Manually prepare your data for analysis

There’s a lot you can do with the APIs with Screaming Frog, but for the purpose of this blog, we’re focusing on content analysis and high impressions, and low clicks.

You’re going to need a copy of my free content planning document.

Grab the free content planning document here.

Match the columns in your crawl to the columns the document lists.

The columns required are:

  • Address/URL
  • Indexability
  • Sessions
  • Views
  • Engaged Sessions
  • Engagement Rate
  • G4 Conversions
  • G4 Event Count
  • G4 Total Revenue
  • Clicks
  • Impressions
  • CTR
  • Impressions

If there are other columns you want to keep, feel free to. You can add or change the spreadsheet as you like, and once you’ve run this a few times, you’ll get a gauge of what feels good for you to consider in your analysis.

The important thing to remember is that you need to copy and paste the columns directly into the template doc, so make sure the column line up exactly.

Top tip: before copying and pasting your content, filter out non-indexable URLs.

Once you’ve copied and pasted your data, the template will do some work for you, highlighting columns helping you to see your highest and lowest impressions and clicks.

Manual analysis

How you analyse your content will largely depend on your website, so it’s tricky to set parameters here. You need to decide how to analyse the numbers based on your site.

That said, here are some considerations to help your analysis.

  • If you have a page with high impressions and high clicks, you might not want to focus on it right now since we’re looking for pages that we can improve with relative ease.
  • For now, decide how many clicks are a good number of clicks for pages on your site. Your heavy-hitting pages can be excluded from the analysis for now. Hide any rows with clicks above this number.
  • Use the visuals to help quickly identify some fast opportunities. We’re looking to find high impressions and low clicks, so look for green cells in the impressions column next to red cells in the clicks.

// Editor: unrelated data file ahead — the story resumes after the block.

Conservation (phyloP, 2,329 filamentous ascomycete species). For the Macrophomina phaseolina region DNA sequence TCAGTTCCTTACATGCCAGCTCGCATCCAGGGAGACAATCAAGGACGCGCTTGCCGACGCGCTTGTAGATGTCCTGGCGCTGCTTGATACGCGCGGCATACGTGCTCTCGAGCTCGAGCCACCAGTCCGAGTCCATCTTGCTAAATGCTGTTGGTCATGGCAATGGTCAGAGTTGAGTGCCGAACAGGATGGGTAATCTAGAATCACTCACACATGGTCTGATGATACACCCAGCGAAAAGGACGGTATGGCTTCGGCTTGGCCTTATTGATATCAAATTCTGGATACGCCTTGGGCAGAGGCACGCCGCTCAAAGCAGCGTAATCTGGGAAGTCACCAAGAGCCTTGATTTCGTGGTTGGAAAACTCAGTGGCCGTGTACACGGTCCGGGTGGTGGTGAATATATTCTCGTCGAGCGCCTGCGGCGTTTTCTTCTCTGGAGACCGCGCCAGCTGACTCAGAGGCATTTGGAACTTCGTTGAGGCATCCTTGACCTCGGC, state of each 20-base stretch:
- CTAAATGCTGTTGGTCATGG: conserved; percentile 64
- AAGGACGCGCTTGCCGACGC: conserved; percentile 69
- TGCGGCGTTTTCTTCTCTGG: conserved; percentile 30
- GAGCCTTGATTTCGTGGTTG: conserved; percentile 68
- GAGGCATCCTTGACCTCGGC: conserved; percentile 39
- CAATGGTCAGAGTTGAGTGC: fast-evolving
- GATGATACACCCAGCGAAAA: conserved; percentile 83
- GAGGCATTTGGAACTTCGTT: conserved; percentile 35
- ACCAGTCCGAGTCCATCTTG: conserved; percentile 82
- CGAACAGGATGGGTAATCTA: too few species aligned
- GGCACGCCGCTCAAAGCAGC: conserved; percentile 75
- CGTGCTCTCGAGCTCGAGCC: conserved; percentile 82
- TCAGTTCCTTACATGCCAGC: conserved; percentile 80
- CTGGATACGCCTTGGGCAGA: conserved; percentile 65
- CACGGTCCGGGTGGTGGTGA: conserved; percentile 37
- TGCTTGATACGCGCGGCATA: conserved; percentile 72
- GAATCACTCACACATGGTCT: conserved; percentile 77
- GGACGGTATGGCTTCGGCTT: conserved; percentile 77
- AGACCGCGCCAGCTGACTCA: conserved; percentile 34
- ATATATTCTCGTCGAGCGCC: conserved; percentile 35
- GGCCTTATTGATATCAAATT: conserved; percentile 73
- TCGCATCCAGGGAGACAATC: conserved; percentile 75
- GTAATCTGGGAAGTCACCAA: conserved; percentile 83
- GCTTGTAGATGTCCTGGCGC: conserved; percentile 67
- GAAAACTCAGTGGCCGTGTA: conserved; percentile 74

• When making your analysis look at the G4 data to support your decisions. If you had a page with a high number of events taking place for the clicks received, this would be a page to prioritise since engagement is good.
  • Equally, if you have a high engagement according to G4, this page should take high priority since those who find it are actively engaged.

Further analysis in Google Search Console

When you’ve finished your manual analysis and identified the pages with high impressions and low clicks, you can take your analysis a step further and look specifically at pages and the corresponding queries in Google Search Console.

To do this, go to Performance and Search Results. Filter by page and, if relevant, filter by the country you want to focus on. Study the queries.

You will need to use your knowledge about your site and what a desirable rank would be, but here are some considerations.

  • Look for keywords that you feel should be used on the page based on search intent.
  • Focus on keywords at the top of page two or the bottom of page one.

Once you’ve established keywords you want to try and rank, you can use them within your content plan to strategise toward helping keywords rank so you can earn more clicks. Your plan might include new pages to help keywords rank, increased internal linking using the keyword as anchor text or potentially re-writes and edits of existing content to better meet the search intent of the keyword.

Screenshot of Google Search Console showing queries aggregated by position.

Step 4: Generating Content Ideas

Your content audit will help you discover low-hanging fruits. You can start prioritising content actions by identifying pieces of content that perform (and those that don’t).

For example, you can look out for:

  • Keywords on page two that, with a little work, move to page one
  • Topics where your site has authority. You can spot authority by identifying topics that are ranking well. It can be desirable to roll with what’s working already since getting traction in search engines will be easier.
  • You’ll spot issues within your site, like 404 pages. Although this item is creeping into technical SEO, it doesn’t hurt to check for such issues.
  • Highly desirable keywords that don’t rank well. Perhaps these keywords need more content creation.